Kathleen Mulligan, associate professor of voice and speech at Ithaca College, first traveled to Islamabad, Pakistan, in 2015 to write and produce her first play. Now, Mulligan has plans to return to Pakistan in 2017 to create a second play with a Pakistani theater group aided by a large grant from the U.S. Embassy of Islamabad.
The $327,000 public affairs grant from the U.S. Embassy of Islamabad funds the production of her second play, tentatively titled “On Common Ground,” which will focus on how violence affects public spaces and communities. Mulligan said the plot is still undecided, however, and she will be working in the next few months to write a script.
Mulligan said she and her husband, David Studwell, an actor and director, have visited Islamabad numerous times in the Fulbright Specialist Program, which enables U.S. faculty and professionals to collaborate with their counterparts overseas.
The goal of Mulligan’s first trip in 2015, underwritten by the U.S. Embassy of Islamabad, was to produce a play with Theatre Wallay, a volunteer-based theater company located in Islamabad. Alongside Fizza Hasan, the artistic director and co-founder of Theatre Wallay, Mulligan and Studwell produced “Dagh Dagh Ujala: Voices of a Stained Dawn,” which is about the effects of the Indian and Pakistani partition.
In 1947, after 300 years of presence in India, the British government abdicated power and left the subcontinent. The result was the Partition of India: the division of the subcontinent into Muslim-majority Pakistan and Hindu-majority India. More than 1 million people died, and 15 million were displaced. Mulligan said Studwell, Hasan and she took it upon themselves to preserve the memories of this historical event before that generation takes its memories to the grave.
In 28 days, Mulligan and Studwell, in collaboration with Theatre Wallay, put together a script and a performance. They began by interviewing survivors about their experiences with Partition. Mulligan said the plan was to interview the sources, collect their stories and use the information gathered to create an original performance.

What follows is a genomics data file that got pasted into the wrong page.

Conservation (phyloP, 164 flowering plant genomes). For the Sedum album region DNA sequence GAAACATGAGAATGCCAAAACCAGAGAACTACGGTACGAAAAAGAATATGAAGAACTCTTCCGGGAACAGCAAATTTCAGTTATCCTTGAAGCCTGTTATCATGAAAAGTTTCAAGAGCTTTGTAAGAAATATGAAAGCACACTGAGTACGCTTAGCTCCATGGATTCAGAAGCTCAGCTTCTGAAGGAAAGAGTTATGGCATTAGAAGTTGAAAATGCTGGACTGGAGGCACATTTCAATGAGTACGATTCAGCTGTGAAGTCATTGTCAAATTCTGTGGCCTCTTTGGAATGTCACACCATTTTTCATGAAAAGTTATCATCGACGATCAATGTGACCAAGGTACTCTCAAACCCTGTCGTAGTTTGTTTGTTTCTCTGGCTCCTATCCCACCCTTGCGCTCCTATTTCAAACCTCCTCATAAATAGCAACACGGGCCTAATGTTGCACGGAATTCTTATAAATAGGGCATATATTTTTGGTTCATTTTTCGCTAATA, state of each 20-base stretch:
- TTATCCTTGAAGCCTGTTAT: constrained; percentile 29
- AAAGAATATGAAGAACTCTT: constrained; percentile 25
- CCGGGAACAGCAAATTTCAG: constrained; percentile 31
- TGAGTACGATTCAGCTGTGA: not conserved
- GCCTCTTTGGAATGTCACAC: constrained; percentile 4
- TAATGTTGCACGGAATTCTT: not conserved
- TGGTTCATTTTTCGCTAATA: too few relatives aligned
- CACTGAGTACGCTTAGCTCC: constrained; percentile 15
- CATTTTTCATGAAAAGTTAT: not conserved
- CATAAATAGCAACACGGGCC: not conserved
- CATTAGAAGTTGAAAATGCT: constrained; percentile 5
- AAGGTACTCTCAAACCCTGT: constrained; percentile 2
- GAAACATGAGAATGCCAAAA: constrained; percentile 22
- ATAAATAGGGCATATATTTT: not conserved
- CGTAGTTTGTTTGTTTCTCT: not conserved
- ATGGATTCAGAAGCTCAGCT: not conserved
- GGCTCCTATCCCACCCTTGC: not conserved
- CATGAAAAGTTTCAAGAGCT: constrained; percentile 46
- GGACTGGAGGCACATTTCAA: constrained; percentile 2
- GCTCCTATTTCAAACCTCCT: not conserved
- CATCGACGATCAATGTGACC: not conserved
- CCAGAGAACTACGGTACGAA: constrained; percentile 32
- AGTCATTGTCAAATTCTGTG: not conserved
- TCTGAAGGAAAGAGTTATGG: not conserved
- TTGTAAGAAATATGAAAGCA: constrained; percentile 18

Studwell said this method of interviewing and scriptwriting will be similarly used to create “On Common Ground” in collaboration with Theatre Wallay.
The success of “Voices of Partition” led to Mulligan’s invitation from the Embassy to return to Pakistan and create “On Common Ground.” The topic of the new play, Hasan said, is more crucial and relevant today.
“[Public spaces are] undergoing many changes here in Pakistan and, I think, all over the world because of this new age of terror and violence,” she said.
Hasan said she strives to get people to remain analytical, pushing past the tendency to be indifferent or to avoid confrontation with these adversarial issues.
Linda Alper, an actor and playwright from Oregon, said she will aid in the writing process for the new play. She also contributed to the application for the U.S. Embassy of Islamabad grant and is associated with two theaters in Oregon: the Oregon Shakespeare Festival and Artists Repertory Theatre, where she is now a resident artist.
Studwell will begin his basic acting workshops in Pakistan, and rehearsals will take place in March. He said that in the summer of 2017, 12 members from Theatre Wallay will arrive in Oregon to participate in more workshops, along with two students from the college. Studwell said the students will be involved in documenting the project while they are in Oregon for performances, lectures and classes. The play’s first performance in Oregon will be in July 2017.
Hasan said there is still a lot of work to be done within the next few months.
“One of the biggest challenges is that the topic is still fairly vague,” Hasan said. “We haven’t yet set any limits … [but] I have great faith in people’s ability to sit down together and produce creative work.”
Alper said she wants to address the perceived differences between the Pakistani and American people and dissolve the barriers that prevent them from noticing their similarities.
She said that when people work together in a team, it opens up an opportunity for the individuals to get to know each other on a deeper level.
“It’s really about personalizing ‘the Other,’” Alper said. “It’s about breaking down Islamophobia. … A lot of times fear comes from not knowing.”
Mulligan said many audience members told her that “Voices of Partition” had a major impact on their thought processes. She said she hopes this new play will have the same influence.
“Their perception of that part of the world was changed because of a piece of theater,” Mulligan said. “That’s the most important goal for me.”